Ellies scrambles to finalise delayed results
The company's board will meet on Friday next week to finalise long-awaited financial results
The board of electrical products group Ellies meets on Friday next week to finalise long-awaited financial results amid concern that the delay sends the wrong signals.
“We have scheduled a meeting with the board for January 18 and will hopefully have the matter resolved by then, get board approval to release the results, and should do so either the same day or shortly thereafter,” the company’s new CEO, Shaun Prithivirajh, told Business Day.
Investors had expected the results to be published at about the time of Ellies’s annual general meeting in early December, when shareholders opposed Prithivirajh’s appointment unsuccessfully.
Now the reporting deadline of January 31 looms.
Prithivirajh said this week the results were delayed over “contrary views” within the board as to how Ellies should account for a successful claim against a construction company. The funds were received during the interim period ended October.
“This matter is a ‘below the operating line’ issue and has no bearing on the period under performance review,” he said.
Independent analyst Anthony Clark said the delay “just sends the wrong signal to the market”.
“The results were due out before the AGM and they are being pushed out to the zenith of when they’re allowed to be published, and it just doesn’t look good because they’re fostering speculation that something is untoward,” Clark said.
After the company’s AGM, Ellies said it had no plans to axe Prithivirajh even though 52.8% of votes cast at the meeting were against his appointment. He took over the reins from Adrian Bock in August, after spending two years as group CEO of GloCell.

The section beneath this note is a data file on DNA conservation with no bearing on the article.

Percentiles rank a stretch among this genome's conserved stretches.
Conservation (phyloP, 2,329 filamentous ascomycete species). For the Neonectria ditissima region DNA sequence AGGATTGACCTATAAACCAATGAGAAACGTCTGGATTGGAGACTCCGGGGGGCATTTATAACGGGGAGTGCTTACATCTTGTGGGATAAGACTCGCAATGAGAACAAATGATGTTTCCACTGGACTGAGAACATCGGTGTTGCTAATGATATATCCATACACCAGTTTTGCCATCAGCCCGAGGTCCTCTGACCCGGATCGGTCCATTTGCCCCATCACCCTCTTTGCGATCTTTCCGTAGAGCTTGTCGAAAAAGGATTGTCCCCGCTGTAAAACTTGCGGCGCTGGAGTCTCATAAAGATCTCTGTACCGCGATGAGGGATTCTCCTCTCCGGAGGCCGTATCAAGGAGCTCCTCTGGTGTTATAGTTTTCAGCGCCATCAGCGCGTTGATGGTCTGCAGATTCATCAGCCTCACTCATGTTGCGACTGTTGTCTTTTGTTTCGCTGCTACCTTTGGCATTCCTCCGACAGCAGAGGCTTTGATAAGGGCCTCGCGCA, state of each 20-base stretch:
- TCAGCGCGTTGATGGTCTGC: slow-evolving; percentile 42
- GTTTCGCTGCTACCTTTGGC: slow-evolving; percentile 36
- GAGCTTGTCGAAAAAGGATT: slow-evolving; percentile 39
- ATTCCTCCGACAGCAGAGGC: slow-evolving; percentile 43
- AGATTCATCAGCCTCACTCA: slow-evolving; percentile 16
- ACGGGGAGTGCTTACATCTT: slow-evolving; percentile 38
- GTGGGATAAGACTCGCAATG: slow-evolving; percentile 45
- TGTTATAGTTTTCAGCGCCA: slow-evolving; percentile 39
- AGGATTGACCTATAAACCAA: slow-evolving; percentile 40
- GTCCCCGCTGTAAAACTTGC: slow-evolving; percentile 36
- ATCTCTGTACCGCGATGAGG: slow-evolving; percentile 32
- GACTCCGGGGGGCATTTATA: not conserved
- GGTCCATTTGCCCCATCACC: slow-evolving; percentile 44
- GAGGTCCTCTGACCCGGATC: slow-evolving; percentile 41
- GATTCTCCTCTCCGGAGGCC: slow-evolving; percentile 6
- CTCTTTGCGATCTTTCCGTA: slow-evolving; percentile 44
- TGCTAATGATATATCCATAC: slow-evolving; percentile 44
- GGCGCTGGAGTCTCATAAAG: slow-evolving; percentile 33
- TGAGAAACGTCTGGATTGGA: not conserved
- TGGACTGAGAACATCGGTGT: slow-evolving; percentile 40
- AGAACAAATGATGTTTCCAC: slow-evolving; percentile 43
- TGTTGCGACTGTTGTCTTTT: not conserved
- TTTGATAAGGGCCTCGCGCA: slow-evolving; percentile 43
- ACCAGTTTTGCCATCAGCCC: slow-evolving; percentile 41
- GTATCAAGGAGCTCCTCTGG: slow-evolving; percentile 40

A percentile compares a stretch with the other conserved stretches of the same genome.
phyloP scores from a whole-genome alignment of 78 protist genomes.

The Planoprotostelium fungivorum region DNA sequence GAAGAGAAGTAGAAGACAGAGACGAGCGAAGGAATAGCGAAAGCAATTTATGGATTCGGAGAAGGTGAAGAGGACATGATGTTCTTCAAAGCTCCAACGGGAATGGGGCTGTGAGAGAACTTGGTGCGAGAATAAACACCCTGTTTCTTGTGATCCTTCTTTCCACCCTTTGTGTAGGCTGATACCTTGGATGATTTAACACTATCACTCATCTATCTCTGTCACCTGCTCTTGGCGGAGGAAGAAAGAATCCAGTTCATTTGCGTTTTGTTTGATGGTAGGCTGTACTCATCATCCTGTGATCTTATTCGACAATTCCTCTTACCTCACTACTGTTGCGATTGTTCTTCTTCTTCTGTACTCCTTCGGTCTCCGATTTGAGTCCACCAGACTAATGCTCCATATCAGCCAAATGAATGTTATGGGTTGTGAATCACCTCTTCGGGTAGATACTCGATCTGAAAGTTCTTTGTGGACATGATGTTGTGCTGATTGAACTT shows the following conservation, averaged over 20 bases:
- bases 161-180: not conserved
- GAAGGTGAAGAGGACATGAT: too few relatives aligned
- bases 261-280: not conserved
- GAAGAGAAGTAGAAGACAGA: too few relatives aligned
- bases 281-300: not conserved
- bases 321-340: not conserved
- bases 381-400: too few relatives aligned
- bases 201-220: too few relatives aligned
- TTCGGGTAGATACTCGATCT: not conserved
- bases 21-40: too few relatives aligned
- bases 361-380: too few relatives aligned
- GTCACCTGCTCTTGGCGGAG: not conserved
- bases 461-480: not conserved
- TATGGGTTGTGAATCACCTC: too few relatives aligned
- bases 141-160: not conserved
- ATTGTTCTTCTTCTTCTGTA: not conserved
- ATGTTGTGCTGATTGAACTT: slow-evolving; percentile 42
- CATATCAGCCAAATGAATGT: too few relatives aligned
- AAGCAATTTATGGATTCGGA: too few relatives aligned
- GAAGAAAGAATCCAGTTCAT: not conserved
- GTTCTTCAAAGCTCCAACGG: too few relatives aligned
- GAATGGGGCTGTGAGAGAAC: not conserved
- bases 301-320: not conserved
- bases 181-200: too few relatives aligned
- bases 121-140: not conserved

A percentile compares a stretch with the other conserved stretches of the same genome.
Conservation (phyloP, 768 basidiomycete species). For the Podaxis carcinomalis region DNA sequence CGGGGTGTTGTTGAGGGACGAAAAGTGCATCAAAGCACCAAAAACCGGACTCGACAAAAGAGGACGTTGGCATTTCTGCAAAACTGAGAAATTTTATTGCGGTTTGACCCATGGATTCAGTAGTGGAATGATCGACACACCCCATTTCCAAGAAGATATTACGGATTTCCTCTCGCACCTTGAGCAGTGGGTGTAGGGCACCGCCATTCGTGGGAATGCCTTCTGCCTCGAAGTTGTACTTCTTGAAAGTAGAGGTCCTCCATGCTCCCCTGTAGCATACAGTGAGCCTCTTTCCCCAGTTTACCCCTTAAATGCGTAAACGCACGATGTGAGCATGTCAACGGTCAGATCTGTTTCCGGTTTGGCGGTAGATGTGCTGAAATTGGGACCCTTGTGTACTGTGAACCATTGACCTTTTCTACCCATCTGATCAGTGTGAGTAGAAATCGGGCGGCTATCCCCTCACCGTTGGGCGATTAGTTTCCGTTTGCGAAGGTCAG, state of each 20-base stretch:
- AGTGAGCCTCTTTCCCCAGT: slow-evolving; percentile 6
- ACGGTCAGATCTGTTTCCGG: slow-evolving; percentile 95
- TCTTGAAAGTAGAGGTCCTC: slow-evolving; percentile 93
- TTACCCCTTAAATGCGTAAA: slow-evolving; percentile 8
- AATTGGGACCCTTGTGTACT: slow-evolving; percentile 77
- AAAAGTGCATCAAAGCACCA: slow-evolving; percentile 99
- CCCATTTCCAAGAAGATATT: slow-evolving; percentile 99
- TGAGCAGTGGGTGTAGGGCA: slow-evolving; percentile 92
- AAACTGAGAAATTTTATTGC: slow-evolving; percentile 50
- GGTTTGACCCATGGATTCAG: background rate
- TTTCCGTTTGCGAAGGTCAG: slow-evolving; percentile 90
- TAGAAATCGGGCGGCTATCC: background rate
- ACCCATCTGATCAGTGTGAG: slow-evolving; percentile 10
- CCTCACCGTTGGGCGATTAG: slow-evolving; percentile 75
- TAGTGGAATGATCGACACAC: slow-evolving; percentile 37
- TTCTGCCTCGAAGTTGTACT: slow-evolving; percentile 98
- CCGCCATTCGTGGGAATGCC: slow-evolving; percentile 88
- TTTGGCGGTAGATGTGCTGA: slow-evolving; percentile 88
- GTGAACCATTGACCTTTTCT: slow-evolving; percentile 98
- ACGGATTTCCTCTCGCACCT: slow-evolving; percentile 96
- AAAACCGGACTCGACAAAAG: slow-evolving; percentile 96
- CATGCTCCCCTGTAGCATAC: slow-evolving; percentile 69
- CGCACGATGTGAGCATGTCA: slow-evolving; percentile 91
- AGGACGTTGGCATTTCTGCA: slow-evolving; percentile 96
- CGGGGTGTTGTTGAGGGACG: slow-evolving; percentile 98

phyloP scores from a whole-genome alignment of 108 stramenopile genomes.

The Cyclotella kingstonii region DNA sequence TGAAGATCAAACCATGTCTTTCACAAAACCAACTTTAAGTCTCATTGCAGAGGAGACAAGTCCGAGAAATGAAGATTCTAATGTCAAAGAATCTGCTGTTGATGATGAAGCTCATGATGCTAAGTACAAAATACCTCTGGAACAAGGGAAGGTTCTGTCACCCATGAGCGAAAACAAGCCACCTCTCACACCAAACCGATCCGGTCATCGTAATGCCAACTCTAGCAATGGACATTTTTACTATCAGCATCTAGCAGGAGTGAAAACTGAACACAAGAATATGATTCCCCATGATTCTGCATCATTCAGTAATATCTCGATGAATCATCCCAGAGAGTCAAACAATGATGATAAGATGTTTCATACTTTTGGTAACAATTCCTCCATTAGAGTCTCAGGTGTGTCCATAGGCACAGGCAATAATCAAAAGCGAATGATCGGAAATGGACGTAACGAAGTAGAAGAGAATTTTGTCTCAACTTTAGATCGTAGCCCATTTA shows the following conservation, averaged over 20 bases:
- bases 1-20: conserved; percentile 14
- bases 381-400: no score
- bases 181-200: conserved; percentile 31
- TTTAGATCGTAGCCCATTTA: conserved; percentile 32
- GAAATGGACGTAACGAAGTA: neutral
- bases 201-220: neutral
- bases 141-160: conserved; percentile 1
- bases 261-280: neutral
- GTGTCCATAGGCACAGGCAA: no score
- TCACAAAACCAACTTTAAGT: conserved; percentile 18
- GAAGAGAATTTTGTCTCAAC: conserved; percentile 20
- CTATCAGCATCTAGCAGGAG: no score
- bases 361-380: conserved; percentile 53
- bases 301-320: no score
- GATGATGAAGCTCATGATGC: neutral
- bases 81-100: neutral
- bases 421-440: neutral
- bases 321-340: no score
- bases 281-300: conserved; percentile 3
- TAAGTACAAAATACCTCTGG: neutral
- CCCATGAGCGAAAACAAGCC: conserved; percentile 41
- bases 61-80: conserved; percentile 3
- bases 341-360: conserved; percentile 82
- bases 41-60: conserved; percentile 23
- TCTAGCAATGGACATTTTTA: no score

In July, Ellies reported its first annual profit in four years.
Revenue for the year to April 2018 rose 8% to R1.4bn, while the group recorded a total comprehensive profit for the year of R38m, from a loss of R249.9m the year before.
But despite the return to profitability, the company’s share price has yet to show signs of recovery.
The stock, which reached a high of nearly R10 in 2013, was trading at just 19c on Wednesday.
“Even if Ellies’ interim results are decent, I think given what’s been going on, they’ve just made it even harder for themselves to attract an institutional following,” Clark said.
“Sadly, it’s become a private client and speculation stock only.”
Investors were once hopeful that Ellies would be a major beneficiary of the government’s digital migration project, for which it invested significant sums.
The company was expected to supply set-top boxes for digital television, though the government has delayed the project for years, leaving SA well behind its peers in terms of digital migration.
Bock told Business Day in July Ellies was nearly ready to start making bolt-on acquisitions again.
“I’m a big proponent that Ellies has to grow,” he said.
He also said the company’s new business unit that provides lighting, satellite and solar products to companies was starting to gain traction.
“We’ve got a pipeline in excess of R60m or R70m of potential deals,” he said at the time.